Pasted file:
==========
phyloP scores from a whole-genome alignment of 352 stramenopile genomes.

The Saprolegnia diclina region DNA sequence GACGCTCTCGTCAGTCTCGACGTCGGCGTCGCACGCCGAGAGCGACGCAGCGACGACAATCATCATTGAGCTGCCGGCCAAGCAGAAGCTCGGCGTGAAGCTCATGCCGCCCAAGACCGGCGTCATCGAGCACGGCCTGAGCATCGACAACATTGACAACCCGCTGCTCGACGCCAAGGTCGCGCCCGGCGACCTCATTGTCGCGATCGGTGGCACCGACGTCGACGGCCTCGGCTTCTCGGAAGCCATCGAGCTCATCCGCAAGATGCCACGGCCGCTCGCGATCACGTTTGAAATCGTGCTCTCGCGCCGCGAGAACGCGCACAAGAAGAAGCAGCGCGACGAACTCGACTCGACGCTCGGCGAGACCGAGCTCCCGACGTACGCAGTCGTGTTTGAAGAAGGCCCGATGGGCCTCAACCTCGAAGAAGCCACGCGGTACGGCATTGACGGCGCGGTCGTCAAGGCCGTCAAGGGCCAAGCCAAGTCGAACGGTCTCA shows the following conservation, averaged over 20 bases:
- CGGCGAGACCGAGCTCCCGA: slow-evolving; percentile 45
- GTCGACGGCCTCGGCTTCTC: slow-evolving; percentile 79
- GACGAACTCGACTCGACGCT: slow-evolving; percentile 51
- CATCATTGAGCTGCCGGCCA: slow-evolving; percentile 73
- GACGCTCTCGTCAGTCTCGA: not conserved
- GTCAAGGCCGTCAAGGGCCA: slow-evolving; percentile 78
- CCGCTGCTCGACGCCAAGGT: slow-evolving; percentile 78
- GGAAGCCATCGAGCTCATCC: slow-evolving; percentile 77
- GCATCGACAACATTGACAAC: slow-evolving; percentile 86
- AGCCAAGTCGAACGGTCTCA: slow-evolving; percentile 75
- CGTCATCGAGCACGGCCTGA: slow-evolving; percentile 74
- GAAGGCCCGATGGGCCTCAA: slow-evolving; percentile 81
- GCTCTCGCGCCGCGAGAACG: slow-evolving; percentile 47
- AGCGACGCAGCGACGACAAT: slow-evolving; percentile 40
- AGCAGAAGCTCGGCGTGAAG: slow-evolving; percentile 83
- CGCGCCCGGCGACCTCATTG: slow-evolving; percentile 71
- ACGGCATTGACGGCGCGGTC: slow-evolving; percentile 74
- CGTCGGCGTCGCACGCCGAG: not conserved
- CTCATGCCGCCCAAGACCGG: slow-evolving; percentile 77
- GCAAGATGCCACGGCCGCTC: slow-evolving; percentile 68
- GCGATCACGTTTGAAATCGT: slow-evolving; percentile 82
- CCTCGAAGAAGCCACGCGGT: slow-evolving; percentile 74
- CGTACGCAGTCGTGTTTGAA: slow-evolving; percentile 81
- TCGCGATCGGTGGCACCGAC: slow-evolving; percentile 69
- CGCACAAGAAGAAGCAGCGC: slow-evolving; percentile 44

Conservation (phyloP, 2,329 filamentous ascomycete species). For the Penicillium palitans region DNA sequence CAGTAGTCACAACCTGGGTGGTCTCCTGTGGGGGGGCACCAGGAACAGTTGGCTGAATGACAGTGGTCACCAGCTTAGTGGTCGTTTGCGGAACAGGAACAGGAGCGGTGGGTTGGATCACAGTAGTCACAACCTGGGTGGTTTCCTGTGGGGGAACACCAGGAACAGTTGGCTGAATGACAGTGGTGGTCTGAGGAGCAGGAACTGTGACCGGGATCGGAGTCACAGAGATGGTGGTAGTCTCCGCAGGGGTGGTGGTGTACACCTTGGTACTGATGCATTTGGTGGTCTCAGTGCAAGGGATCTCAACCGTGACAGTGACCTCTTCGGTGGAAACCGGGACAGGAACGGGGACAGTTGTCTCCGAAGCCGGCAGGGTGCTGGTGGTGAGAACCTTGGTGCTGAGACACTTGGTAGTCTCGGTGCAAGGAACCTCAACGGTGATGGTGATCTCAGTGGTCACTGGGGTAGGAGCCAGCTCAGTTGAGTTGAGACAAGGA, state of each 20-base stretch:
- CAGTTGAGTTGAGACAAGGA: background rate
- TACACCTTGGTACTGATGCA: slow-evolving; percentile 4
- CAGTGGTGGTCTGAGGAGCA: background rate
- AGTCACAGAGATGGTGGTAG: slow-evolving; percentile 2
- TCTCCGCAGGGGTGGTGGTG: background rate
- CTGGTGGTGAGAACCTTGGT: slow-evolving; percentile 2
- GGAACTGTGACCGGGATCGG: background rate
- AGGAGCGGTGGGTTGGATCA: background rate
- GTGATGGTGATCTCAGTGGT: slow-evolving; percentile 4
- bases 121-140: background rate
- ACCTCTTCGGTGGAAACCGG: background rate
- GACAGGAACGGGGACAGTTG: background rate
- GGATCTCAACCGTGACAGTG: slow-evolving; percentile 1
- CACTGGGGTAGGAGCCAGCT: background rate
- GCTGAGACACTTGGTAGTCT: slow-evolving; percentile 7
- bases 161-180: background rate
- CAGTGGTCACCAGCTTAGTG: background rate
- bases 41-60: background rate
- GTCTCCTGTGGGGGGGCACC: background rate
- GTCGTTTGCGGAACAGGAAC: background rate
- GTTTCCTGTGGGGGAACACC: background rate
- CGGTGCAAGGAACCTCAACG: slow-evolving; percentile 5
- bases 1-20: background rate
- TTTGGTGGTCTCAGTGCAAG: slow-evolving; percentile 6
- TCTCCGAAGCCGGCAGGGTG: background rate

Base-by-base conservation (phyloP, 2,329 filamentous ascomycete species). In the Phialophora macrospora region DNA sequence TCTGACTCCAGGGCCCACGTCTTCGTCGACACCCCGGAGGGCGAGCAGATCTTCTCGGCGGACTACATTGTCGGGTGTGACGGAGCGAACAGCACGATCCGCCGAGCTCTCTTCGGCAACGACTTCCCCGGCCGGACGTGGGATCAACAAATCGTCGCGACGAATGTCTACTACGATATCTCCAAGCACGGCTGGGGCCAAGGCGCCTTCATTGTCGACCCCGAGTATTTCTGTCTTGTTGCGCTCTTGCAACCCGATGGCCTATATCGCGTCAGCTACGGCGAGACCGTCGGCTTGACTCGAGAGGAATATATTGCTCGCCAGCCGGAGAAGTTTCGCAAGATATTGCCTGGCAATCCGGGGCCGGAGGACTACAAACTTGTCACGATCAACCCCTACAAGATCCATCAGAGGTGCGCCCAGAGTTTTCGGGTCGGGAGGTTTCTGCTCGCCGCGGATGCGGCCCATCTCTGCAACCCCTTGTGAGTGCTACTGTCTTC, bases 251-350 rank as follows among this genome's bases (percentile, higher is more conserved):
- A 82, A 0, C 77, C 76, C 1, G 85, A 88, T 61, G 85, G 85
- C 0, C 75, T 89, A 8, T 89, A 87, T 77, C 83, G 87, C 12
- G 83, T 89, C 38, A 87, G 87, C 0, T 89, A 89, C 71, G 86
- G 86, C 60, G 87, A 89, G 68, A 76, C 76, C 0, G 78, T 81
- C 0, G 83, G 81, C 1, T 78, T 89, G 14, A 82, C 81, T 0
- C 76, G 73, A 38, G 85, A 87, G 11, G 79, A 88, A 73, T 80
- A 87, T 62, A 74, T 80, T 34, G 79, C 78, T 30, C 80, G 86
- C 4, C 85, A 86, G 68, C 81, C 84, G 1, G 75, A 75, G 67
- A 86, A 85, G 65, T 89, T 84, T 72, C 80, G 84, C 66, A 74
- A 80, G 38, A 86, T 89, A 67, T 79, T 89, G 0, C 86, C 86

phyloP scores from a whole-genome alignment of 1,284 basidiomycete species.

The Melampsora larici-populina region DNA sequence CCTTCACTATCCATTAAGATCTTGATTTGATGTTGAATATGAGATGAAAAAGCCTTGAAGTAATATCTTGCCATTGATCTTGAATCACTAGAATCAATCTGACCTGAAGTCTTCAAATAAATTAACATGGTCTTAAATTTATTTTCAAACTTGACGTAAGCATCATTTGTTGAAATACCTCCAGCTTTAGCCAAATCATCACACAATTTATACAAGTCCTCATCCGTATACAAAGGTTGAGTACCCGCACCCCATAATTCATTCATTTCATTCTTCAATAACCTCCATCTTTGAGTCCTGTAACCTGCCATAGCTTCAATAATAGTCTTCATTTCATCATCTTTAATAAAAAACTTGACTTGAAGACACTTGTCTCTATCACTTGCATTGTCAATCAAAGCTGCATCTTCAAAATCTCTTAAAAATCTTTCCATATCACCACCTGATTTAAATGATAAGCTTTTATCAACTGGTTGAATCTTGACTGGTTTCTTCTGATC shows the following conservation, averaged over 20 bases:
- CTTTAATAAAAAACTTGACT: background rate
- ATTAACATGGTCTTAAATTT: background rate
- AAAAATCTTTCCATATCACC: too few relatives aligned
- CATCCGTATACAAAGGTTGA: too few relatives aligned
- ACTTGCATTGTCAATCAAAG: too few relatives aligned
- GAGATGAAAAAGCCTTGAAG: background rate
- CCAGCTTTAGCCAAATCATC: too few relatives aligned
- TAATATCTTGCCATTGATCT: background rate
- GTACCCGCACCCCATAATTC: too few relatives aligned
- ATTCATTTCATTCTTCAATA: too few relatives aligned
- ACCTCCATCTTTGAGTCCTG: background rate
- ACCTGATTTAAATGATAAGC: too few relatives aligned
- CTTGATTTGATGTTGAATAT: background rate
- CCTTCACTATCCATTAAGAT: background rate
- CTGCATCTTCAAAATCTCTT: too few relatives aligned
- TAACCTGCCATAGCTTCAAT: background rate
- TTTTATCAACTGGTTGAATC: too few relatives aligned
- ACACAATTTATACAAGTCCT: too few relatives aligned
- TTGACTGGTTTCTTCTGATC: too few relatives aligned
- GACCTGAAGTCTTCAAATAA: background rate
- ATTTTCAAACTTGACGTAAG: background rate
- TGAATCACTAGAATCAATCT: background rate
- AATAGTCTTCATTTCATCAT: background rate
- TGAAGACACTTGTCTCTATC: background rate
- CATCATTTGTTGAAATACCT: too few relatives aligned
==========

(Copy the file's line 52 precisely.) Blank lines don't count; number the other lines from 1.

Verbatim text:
- TTTGGTGGTCTCAGTGCAAG: slow-evolving; percentile 6